Is Salmon Oil Good For Dogs?

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We see our dogs as a part of our family and want them to have the best lives possible. Because of this, many pet parents are looking for supplements in hopes of bettering their dog’s health. Other than multivitamins, there is a wide range of supplements on the market catering to different canine health issues, such as glucosamine for joints and cartilage, probiotics for gut health, and even muscle formulas. Do these supplements truly benefit our pups? Do dogs need supplements on top of their nutritionally balanced and complete foods? 

While commercial dog foods are formulated to meet all the nutrient requirements for dogs, certain supplements can still give your dog a boost in the area they need. Fish oil is a particularly popular supplement, and its efficacy is supported by many scientific studies. Containing omega-3 fatty acids, it supports canine heart health, calms skin allergies in dogs, and alleviates joint pain.1 How does regular fish oil for dogs typically made of anchovy, herring, sardines, and mackerel compare to other forms of fish oil made of salmon and cod liver? Is salmon oil good for dogs?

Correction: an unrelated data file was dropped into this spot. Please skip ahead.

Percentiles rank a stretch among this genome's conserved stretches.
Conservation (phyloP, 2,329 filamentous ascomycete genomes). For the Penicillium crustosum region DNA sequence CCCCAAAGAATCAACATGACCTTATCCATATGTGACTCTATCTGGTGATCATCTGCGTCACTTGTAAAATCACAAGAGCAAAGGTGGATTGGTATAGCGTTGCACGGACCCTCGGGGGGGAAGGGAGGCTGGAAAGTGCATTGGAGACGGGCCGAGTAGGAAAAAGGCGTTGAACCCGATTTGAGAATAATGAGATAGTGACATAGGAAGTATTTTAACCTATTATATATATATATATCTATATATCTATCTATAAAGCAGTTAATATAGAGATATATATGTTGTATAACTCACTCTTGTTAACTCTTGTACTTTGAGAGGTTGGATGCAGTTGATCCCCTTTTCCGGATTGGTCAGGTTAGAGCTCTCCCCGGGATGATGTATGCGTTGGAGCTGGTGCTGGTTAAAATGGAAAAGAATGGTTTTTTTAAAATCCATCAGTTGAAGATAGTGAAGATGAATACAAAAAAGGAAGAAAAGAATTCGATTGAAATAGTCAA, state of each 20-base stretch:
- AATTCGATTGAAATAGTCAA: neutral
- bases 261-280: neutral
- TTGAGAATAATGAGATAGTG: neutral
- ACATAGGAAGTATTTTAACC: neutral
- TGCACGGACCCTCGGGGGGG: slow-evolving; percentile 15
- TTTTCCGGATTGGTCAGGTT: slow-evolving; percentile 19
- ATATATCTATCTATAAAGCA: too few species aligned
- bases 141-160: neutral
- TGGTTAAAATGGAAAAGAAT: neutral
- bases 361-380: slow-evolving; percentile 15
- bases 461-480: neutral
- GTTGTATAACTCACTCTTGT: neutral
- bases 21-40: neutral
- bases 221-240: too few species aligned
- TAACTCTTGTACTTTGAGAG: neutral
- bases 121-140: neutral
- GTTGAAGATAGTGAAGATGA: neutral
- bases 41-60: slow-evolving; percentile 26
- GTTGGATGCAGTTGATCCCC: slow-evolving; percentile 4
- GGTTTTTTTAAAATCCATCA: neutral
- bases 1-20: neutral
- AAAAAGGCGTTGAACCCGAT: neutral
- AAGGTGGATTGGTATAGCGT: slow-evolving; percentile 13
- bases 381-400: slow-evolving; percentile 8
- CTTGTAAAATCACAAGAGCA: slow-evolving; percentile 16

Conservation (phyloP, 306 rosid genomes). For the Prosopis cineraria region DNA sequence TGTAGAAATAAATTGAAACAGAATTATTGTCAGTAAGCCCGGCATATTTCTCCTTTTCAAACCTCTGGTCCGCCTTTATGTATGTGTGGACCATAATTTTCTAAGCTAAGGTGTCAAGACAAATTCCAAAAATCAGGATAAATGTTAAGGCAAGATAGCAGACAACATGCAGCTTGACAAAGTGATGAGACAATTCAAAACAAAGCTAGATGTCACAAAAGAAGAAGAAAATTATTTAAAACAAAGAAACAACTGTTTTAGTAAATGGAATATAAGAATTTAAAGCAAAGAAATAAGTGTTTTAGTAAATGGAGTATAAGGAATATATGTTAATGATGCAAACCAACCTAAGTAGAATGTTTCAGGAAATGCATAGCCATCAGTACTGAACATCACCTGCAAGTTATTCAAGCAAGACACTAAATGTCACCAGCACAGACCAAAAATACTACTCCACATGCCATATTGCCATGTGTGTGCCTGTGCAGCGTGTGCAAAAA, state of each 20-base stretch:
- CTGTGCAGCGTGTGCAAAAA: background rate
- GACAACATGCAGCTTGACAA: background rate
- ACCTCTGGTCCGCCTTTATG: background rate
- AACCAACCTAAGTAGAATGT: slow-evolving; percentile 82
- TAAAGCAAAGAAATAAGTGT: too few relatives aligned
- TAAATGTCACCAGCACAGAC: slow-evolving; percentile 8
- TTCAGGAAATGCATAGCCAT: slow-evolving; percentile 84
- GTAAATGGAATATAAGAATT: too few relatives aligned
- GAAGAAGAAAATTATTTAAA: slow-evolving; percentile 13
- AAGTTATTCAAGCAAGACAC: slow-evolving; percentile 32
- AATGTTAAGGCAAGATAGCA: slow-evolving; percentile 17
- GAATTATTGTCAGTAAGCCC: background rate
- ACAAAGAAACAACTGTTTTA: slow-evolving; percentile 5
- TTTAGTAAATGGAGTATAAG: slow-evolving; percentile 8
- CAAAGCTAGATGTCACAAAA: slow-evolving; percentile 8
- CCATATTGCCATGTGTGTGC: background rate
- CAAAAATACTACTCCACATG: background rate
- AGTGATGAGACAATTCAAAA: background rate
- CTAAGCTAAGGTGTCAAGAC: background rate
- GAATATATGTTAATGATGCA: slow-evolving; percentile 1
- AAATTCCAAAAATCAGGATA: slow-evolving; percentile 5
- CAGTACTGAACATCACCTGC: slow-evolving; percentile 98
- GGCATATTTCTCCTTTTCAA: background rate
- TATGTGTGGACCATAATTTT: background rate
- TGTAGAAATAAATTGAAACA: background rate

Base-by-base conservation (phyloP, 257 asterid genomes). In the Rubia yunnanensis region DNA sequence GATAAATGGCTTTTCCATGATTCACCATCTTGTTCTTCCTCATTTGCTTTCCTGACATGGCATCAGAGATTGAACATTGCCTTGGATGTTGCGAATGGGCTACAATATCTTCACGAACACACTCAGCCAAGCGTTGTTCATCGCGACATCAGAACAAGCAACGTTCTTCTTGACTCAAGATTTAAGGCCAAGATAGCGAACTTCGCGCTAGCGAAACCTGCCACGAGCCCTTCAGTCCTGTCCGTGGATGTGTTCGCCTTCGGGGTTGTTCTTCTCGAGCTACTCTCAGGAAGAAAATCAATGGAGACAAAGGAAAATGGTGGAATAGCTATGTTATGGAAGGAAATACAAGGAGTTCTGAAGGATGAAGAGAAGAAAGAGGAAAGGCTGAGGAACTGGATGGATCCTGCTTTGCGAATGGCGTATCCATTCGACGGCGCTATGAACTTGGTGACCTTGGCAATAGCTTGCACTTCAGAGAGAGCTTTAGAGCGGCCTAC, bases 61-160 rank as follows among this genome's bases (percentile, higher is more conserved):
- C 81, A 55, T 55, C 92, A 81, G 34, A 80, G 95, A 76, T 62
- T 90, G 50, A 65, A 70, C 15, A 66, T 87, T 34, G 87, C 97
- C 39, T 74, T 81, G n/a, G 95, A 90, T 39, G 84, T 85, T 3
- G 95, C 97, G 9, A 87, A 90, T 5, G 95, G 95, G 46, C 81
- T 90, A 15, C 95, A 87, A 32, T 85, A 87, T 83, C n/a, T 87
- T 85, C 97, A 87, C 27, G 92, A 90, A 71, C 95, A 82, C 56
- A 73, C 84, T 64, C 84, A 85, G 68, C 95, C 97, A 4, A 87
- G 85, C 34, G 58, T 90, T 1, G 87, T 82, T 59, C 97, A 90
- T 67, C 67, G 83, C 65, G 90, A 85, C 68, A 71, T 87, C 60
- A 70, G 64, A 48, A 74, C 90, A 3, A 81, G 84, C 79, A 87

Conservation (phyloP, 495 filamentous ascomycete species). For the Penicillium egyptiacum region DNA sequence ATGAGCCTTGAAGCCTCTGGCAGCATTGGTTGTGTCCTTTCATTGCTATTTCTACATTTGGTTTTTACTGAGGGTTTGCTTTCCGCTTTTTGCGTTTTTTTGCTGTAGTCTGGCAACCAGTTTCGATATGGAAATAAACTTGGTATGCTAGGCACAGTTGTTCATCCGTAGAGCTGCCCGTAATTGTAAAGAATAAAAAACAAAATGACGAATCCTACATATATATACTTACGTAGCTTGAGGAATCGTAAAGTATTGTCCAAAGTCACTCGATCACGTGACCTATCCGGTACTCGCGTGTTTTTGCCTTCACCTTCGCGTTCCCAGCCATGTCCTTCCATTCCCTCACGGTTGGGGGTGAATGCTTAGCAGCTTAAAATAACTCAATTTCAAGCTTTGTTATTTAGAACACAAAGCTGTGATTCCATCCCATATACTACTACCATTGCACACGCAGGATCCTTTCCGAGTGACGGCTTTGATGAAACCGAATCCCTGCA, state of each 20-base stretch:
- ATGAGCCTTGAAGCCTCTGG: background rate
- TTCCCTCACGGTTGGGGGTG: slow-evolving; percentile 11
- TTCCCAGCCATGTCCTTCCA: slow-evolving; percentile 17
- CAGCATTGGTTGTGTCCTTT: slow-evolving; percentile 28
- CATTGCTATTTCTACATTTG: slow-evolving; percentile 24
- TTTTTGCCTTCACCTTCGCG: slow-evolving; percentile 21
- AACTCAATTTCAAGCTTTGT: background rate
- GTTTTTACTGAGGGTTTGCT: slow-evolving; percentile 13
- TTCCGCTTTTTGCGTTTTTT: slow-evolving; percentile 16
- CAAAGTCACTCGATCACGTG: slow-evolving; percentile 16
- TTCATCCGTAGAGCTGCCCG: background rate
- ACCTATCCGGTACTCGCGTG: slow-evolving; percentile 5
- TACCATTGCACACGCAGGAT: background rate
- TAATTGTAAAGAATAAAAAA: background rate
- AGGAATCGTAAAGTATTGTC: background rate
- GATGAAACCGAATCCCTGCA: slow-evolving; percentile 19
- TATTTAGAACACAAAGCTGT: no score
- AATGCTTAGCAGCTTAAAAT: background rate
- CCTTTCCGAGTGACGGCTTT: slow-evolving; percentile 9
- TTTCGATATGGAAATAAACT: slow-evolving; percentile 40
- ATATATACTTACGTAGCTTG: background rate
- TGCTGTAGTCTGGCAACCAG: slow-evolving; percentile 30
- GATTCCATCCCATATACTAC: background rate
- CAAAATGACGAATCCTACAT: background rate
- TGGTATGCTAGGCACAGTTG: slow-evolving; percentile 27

Salmon oil is good for dogs and contains higher levels of omega-3 fatty acids compared to other fish oils.2 However, before you begin adding salmon oil to your dog’s diet, it’s always a good idea to consult a veterinarian. While they may recommend salmon oil in some cases, they might not recommend it for other dogs. Knowing how to choose the best salmon for your dog, how to feed your dog salmon oil, and how much to feed them is equally important. Keep reading to find out.

Which Fatty Acids Are Found In Salmon Oil?

Salmon oil is typically extracted from salmon by wet pressing and then refined to make it acceptable for human and animal consumption. It has great nutritional value due to its high content of long chain omega-3 polyunsaturated fatty acids, including docosahexaenoic acid (DHA) and eicosapentaenoic acid (EPA).3 Long chain omega-3s that come from marine sources are more necessary in canine diets when compared to short chain omega-3 that are typically derived from plant sources.4 DHA and EPA are used to manage a range of diseases in veterinary medicine, especially those that deal with inflammation.5